Actually, this post is about the incredulous responses that I have been getting from people when I tell them the details of our cleanse. Yes, people think its nuts.. or weird.. or psycho… or on the more positive spectrum – they think its cool – or impressed with the hard work and discipline. What I find MOST baffling is that people are amazed / taken aback / horrified (almost) at the thought of going Vegan for the purpose of doing the detox. (For those who might be a bit behind – click here to read about our Total Body Cleanse we are currently doing. A program entirely Organic and Vegan).
Thinking about it – yes, for someone who eats meat and chicken, fish and cheeses all week long – and more so on Shabbos- going completely vegan sounds extreme and difficult, but what amazes me is that these are people who do the same exact same thing once a year. It’s called PESACH. Every year on Pesach, the Jewish people “Detox.” We detox from bread and cookies and crackers and focus on Matzah. We learn that Matzah symbolizes humility while bread symbolizes “puffiness” which can be likened to arrogance. Each year for 8 days we detox our entire homes, kitchens and souls from the “chomatz” in our lives and we do it whole heartedly and never think twice.
Then why my friends, is it so difficult to wrap your heads around doing a PHYSICAL detox? Why is it so strange to think that I value my health, and the health of my husband – and therefore I want our bodies to be better and stronger? I found it amusing that being so “crazy” about Matzah crumbs and peeling every single vegetable is no big deal, but abstaining from eating animal proteins for a few weeks is just unfathomable.
The truth is that in Judaism – our health plays a key role. Without our physical bodies, we are literally unable to do ANY of our soul’s mission here on earth.
I know a guy….
I know a Rabbi in California, and he’s a very thin guy. His wife was telling me that he used to be extremely heavy. (She showed me pictures to prove it) He was ummm… BIG to put it mildly., As the Rabbi of a Shul, being active and eating healthy was never high on his priority list because he had “more important things to do…” One day he was walking to Shul – and he couldn’t go past the end of his block. He was panting, couldn’t catch his breath and needed to sit down. (If I remember correctly, I think he had to go home because they were scared it was more than just shortness of breath.) Long story short, this wasn’t something he could ignore any longer and made some drastic changes… and today the guy is a skinny pickle! (why that term is used I have no idea.. since when are pickles skinny?!) In any case, this Rabbi couldn’t walk to SHUL – his whole mission in life – to serve G-d and to take care of the Jewish families in his community he was physically unable to do because his body was not functioning the way it should.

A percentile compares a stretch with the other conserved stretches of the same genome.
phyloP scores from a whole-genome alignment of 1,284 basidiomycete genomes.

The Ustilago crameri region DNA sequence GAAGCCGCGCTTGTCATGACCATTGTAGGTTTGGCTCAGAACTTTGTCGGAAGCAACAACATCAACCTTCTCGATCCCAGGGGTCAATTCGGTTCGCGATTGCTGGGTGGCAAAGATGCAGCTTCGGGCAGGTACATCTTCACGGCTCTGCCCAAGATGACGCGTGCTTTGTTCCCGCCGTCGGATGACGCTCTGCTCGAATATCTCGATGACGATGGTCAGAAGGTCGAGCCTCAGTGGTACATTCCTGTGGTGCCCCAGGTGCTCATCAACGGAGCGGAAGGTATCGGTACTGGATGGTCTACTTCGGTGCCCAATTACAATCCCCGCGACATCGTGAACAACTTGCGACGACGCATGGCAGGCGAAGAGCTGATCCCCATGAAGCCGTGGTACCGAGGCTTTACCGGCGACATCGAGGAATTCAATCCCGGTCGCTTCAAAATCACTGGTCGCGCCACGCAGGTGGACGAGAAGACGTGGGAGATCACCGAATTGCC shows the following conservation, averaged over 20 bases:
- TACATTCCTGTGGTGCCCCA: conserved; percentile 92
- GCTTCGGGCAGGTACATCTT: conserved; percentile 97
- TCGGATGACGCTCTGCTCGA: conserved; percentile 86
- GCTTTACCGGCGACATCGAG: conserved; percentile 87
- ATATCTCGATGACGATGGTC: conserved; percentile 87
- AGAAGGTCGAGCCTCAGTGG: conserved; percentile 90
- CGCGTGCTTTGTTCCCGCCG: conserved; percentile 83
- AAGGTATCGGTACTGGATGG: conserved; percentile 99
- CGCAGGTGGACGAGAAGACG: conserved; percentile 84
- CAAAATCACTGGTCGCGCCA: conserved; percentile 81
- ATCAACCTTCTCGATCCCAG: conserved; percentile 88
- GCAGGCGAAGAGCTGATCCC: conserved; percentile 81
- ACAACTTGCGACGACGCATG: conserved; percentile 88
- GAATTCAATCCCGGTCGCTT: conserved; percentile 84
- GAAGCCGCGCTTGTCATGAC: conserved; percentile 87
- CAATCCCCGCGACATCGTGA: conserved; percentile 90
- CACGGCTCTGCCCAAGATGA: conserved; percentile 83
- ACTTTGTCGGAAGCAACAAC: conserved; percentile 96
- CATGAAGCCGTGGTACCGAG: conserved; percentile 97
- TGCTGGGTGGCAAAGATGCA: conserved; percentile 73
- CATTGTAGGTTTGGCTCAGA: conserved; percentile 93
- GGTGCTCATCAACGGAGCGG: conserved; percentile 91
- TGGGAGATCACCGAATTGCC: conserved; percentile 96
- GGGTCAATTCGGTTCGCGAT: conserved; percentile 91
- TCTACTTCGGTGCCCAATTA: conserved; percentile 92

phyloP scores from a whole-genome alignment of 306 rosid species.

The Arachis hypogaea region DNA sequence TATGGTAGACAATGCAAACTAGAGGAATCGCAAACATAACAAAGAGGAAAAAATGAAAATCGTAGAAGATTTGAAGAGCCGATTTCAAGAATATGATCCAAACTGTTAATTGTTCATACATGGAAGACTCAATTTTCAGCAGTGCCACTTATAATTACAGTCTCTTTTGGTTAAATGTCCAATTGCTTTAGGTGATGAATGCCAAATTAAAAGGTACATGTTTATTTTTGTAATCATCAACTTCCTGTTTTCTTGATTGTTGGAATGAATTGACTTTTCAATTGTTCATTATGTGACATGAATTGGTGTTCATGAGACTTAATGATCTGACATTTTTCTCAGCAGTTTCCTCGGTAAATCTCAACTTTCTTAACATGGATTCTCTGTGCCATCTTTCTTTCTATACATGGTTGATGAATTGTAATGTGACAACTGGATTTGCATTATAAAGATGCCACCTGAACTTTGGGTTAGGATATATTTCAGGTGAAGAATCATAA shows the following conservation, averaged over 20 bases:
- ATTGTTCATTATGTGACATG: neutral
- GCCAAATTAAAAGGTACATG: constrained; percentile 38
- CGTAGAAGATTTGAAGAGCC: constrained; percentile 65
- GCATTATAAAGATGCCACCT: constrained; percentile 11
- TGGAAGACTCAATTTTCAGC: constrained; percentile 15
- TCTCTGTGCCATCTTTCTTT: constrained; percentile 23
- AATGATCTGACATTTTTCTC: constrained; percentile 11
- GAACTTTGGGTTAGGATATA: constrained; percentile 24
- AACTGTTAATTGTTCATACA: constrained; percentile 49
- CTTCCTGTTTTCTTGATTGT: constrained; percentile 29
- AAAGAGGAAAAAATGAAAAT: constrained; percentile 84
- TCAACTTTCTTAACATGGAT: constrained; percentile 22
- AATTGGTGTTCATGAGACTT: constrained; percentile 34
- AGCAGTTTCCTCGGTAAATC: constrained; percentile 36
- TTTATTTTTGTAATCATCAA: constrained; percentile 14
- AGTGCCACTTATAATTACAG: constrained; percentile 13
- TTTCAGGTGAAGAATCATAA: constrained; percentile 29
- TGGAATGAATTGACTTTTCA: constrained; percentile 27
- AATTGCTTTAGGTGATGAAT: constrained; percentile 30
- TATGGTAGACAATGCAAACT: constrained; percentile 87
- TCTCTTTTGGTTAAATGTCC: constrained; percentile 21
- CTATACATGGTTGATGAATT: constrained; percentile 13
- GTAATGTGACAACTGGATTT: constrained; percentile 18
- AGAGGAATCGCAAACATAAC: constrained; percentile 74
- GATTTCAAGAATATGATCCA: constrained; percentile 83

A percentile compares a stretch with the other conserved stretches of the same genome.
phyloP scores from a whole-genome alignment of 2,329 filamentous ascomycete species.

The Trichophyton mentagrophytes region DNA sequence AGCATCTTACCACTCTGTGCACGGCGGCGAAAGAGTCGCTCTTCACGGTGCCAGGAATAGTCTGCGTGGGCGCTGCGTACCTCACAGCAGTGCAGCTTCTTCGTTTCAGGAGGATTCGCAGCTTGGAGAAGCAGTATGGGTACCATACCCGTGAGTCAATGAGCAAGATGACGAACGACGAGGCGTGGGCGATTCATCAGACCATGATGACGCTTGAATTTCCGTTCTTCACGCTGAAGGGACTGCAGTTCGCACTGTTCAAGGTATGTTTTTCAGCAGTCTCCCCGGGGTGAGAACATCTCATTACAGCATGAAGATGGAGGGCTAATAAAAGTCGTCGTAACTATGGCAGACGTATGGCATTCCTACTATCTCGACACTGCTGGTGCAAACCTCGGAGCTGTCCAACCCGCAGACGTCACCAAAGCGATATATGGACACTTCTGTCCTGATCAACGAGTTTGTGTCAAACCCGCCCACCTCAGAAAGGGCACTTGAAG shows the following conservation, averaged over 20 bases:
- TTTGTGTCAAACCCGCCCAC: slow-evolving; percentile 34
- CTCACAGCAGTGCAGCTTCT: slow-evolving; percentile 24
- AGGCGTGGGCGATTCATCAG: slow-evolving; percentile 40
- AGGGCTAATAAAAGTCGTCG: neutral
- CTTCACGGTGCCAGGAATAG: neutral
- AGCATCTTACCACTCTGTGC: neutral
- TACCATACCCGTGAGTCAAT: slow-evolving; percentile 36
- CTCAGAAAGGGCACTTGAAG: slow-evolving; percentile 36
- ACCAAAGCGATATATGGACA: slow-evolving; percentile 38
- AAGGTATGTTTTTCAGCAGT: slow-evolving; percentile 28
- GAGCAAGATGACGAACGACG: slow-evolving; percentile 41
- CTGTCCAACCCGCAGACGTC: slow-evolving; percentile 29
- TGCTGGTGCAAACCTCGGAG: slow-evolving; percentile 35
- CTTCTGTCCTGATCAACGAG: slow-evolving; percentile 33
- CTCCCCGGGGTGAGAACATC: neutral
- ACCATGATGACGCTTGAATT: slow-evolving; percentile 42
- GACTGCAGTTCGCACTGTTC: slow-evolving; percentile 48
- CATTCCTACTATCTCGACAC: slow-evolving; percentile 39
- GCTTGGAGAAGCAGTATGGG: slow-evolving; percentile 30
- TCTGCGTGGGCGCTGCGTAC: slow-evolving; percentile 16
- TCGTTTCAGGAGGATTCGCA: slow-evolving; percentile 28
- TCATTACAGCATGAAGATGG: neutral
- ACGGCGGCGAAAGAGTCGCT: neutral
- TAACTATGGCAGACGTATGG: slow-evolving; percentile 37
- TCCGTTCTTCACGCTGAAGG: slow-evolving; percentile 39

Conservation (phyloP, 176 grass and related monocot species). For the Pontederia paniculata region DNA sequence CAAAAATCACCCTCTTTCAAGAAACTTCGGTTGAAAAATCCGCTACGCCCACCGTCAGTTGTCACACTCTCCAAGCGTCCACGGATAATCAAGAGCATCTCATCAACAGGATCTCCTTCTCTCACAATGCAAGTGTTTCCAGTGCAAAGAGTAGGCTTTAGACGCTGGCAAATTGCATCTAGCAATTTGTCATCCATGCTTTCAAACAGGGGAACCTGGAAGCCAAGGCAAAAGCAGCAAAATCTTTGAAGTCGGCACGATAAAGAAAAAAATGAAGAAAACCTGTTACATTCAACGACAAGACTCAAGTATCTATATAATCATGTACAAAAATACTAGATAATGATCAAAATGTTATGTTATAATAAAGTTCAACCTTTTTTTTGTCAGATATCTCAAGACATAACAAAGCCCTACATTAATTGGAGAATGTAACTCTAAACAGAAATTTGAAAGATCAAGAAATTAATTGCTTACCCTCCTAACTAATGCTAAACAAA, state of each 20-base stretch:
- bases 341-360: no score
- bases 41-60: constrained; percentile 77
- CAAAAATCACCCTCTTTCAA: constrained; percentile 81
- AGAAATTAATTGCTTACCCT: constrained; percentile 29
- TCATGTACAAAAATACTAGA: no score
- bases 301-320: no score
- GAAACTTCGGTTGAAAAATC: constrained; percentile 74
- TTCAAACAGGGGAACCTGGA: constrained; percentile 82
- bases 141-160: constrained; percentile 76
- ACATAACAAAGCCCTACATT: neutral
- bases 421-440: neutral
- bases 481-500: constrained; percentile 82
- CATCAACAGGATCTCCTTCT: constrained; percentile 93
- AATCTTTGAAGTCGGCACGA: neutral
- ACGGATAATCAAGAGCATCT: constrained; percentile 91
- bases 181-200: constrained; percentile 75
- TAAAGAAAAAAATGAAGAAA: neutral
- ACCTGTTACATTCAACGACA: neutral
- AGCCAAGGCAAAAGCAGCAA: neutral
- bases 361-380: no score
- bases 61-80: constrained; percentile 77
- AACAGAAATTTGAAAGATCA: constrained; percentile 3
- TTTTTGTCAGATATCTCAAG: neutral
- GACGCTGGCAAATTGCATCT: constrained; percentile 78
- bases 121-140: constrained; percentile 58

This is the beauty of Judaism – it puts as great importance on our spiritual health as it does on our physical health. This is why when it comes to emergency life or death situations – we are allowed to transgress the Shabbos or Yom Tov. If we have good energy and vitality we are able to do our life’s mission with fervor, strength and passion as opposed to fatigue with our feet dragging behind us.
Of course it is easier said than done. Many people I know who are staunch health advocates usually had some sort of health scare, or ailment that gave them the ambition to lead fully healthy lives. However on the flip side, many of my young mom friends are taking control of their young children’s healthy habits from an early stage in life, so there won’t be “huffing and puffing” and extreme drastic changes needed later on.
And of course, it is my hope that I can inspire at least someone out there to help them realize that a healthy life means a more fulfilled life… and isn’t that ultimately what G-d wants?